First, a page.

O4: To assess the value of a European GNSS independent constellation (EGNOS-GALILEO) in the support to GEEO and GEOSS
Success in this objective will result in: the identification of advantages from such a constellation to address GEEO and GEOSS societal benefit areas needs. Precisely, a detailed assessment of advantages from a high accuracy constellation will be done.
O5: To promote the public understanding of GNSS for GEEO and GEOSS research and use within the GEO community, providing support to GEO tasks.
Success in this objective will result in: enhancement of public and GEO community understanding of scientific GNSS achievements for GEEO and GEOSS (dissemination of industry and research work); the provision of a GNSS for GEEO and GEOSS central information point, where ongoing initiatives (from research or industry) are widely disseminated, and updated, highlighting their advantages and complementarities with other EO activities, and GEO tasks; the training of GEEO and GEOSS experts of GNSS capabilities to address their needs; to help GEEO and GEOSS scientists explore new research horizons, which include the use of GNSS data; to ensure that training is seen as a form of knowledge transfer which directly influences industrial competitiveness (new high-tech training is essential for European business excellence).
• In the first period the Gfg2 web portal, the LinkedIn group and the Twitter account were launched and continuously updated with the latest information. Moreover, a map was developed to identify the main industry and research players on GNSS for GEEO and GEOSS. That review includes an extensive Appendix with GNSS developers and users, in more than 500 pages.
• In the second period the focus was on maintaining and improving the contacts with the community. The Gfg2 web portal and the LinkedIn and Twitter groups were continuously updated with the latest information. Moreover, a tab was developed to identify key industry players in Europe whose technology (GNSS) has, or may have, an impact in GEEO and GEOSS, as well as those whose major market area is Global Environmental EO, and could benefit from the inclusion of GNSS technology in their services.
• In the first period the major efforts were aimed at the key task of WP 2.2 the identification of novel GNSS applications for GEEO and GEOSS. The results of the work on this key task are documented in two high quality reports, which are also deliverables D2.1 and D2.2 of the WP2 (GEEO and GEOSS needs (D2.1); Novel GNSS applications for GEEO and GEOSS (D2.2)).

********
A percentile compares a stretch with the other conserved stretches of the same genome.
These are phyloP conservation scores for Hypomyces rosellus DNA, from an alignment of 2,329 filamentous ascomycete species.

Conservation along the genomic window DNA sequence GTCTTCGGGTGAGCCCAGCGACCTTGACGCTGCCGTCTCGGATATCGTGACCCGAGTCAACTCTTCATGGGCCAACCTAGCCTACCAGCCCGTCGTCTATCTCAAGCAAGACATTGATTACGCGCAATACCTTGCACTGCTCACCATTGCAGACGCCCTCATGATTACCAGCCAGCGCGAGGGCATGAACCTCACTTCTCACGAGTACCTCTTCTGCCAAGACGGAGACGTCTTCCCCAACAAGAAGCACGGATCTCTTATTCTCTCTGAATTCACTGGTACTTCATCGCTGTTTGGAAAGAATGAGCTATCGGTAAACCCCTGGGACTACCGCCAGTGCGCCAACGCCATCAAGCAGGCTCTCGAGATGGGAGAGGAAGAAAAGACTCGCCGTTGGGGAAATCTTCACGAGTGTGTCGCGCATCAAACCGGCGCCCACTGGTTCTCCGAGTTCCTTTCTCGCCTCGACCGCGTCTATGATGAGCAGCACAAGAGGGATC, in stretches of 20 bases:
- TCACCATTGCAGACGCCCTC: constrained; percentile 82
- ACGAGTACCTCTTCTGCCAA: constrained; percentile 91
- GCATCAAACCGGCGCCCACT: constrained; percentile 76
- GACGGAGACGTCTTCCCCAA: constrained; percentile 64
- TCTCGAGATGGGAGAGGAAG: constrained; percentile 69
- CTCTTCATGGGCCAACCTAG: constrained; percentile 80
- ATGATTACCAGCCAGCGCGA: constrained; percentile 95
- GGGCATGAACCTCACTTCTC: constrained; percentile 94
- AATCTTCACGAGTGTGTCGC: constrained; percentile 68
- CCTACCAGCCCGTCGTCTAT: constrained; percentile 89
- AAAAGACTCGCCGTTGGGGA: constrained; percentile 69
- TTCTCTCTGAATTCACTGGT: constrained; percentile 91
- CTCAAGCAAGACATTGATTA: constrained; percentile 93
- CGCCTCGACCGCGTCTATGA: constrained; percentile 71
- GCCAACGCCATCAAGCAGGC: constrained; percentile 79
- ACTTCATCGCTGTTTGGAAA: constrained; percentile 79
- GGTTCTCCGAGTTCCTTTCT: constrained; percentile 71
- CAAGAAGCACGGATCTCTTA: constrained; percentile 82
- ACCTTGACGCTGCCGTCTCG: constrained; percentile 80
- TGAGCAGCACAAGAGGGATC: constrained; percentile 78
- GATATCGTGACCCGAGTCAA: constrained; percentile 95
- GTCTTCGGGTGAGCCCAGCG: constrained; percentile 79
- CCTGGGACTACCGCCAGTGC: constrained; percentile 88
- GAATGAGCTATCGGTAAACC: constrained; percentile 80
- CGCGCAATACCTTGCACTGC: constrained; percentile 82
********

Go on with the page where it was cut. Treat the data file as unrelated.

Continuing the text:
Part of this key task was in addition to the work on the two reports also two very productive workshops with GNSS experts and additional experts for each of the nine SBAs, which were hold at Oslo (Norway) and at one the research centers with numerous applications of GNSS for GEEO and GEOSS, the German Research Center for Geosciences, GFZ at Potsdam, Germany.
• In the second period the focus was on dissemination of the results, which were identified in the two reports at several conferences and the organization and contributions to the second summer school at GFZ.
• In the first period the efforts were aimed at building the Roadmap team to ensure that all SBAs were represented, and ensuring that there was a suitable methodology for the work of the team to produce the two Roadmaps for publication in the second period. The experts selected to be a part of the Roadmap team included fifteen members external to the consortium, as well as drawing upon the skills and expertise of the consortium. In order to define the ways in which GNSS is used, a three-part taxonomy was developed to be used within the Roadmap and throughout the discussions of the project. According to this taxonomy the different needs, of each SBA, along with the barriers and enablers to allowing GNSS to support those needs could be examined.
• In the second period the focus was on producing evidence of how Galileo will benefit each SBA. The reports Galileo for GEEO and GEOSS issue 1, and Galileo for GEEO and GEOSS issue 2, detailed the potential for an independent European GNSS to benefit each SBA.
The Roadmap team produced: Enablers to address GEEO and GEOSS needs with GNSS, this focussed on basic research problems and strategic areas of research. This was followed by the final Roadmap: GNSS for GEEO and GEOSS, identifying potential scenarios and grand challenges that could influence future European work programmes.
• In the first period the work was focused on the development of material for GNSS for GEEO and GEOSS dissemination as well as new web pages, resources and activities oriented towards the training and promotion on this knowledge field. We also created a section in the Gfg2 web page in order to make available all the training material online. The Gfg2 partners also participated in different GEO events. The first Summer School took place in Nottingham with big success in August 2012.
• In the second period we continued preparing dissemination materials (flyers, pens, notebooks, etc.) for GNSS for GEEO and GEOSS. More interviews with experts were collected and uploaded to our web portal. The “Book of Best Practices” was produced and 800 copies distributed among the partners for dissemination. The second Summer School took place in Potsdam with big success in July 2013.
WP 1 – Community. Work package Leader: CHALMERS and STARLAB
Work package objectives
The main objective of WP1 was to consolidate a community of experts to exploit GNSS for GEEO and GEOSS.
The overall objectives of WP1 have been achieved. Comment that the participation of the partners in EC events during the time span of the project (1 January 2011 – 31 December 2013) is available in Template A2 (at the end of this document, page 27).
During the project three online tools were developed: the GFG2 website, the GFG2 LinkedIn group and the GFG2 twitter account.